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April 29, 2011

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8 Decade Secular Trend

I’m trying to figure out if there are any conclusions to be drawn from the U.S. Census data for 2010, see if I can get my tax money’s worth out of it….  Massachusetts grew in population by 3.1% from 2000 to 2010, and the New England region as a whole grew in population by 3.2%.  By comparison, Texas grew its population by 20.5% in the last ten years, and its region (the South) grew more than any other region in the US, by 14.3%.

Source: U.S. Census Bureau
West Includes: AK, AZ, CA, CO, HI, ID, MT, NM, NV, OR, UT, WA, WY.
South Includes: AR, AL, DE, TX, GA, FL, KY, LA, MD, MS, NC, OK, SC, TN, VA, WV.
Northeast Includes: CT, MA, ME, NH, NJ, NY, PA, RI, VT.
Midwest Includes: IA, IL, IN, KS, MI, MN, MO, ND, NE, OH, SD, WI.

 
This pattern is not new.  In fact, the last time that either the Midwest or Northeast had growth higher than the South or West in a decade was the 1920s, when the Northeast grew 14.7%.  Population growth in general is positive for companies that build energy infrastructure as consumption (and hence pipeline utilization and throughput) rises with more people. Population growth towards an area of the country where fewer assets have been developed over the years creates continual expansion opportunities for MLPs.  The pipeline systems that service me in Massachusetts were built in the 1940s, as shown here, so while there are acquisition and rollup strategies that work in the northeast, there are not many pipeline new build projects happening there.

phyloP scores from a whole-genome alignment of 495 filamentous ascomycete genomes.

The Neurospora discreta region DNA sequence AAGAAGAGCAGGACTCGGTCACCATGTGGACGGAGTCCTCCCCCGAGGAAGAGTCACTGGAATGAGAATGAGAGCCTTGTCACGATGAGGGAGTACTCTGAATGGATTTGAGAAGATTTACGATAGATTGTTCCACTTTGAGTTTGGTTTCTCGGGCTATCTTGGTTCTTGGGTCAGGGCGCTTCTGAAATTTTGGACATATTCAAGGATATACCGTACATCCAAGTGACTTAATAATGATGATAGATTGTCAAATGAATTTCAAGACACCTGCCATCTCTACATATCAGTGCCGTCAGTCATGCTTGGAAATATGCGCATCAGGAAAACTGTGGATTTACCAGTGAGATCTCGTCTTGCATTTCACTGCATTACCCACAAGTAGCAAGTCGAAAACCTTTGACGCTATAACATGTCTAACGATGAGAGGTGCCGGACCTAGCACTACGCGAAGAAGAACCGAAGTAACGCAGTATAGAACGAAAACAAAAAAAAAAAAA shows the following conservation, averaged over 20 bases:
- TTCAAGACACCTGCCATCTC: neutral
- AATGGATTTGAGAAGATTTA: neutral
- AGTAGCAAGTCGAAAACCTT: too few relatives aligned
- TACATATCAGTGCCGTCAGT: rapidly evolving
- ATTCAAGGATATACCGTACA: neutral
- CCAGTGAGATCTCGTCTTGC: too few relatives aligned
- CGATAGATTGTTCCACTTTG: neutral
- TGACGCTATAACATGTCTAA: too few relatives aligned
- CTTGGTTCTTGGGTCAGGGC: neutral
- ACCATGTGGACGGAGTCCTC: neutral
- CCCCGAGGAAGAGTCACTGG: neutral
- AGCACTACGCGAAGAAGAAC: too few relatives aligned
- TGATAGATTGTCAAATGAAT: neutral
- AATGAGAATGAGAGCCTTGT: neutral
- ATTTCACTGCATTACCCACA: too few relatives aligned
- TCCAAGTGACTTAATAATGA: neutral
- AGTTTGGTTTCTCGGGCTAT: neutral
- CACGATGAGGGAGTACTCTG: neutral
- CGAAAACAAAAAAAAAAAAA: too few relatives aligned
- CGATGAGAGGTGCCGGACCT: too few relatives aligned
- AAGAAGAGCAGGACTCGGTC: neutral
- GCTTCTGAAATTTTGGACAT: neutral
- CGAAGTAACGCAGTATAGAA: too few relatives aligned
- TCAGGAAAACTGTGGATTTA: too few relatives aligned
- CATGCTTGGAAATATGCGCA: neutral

Another more recent trend (only a few decades in the making) is the growth of the older population in the U.S.   In the next 4 years, the over 65 population in the U.S. is expected to grow 40% to 54.8 million, to represent 16% of the population, far and away more than ever in both total and percentage.  These older people will need income, and the social security program is not the answer.  If interest rates stay low and inflation trends stay high, they will need something more than CDs and U.S. treasuries to pay their bills, particularly their home heating and electricity bills.

Many in the MLP industry have pointed to this trend in the past and theorized that it would be the catalyst to drive MLPs up and narrow the yield gap between MLPs and REITs.  I’m not sure, but it should provide a long-term tailwind for the industry.  But shouldn’t the income and growth characteristics of MLPs be growth catalysts themselves.  In other words, who says you have to be older than 65 to like income wth growth that keeps up with inflation?

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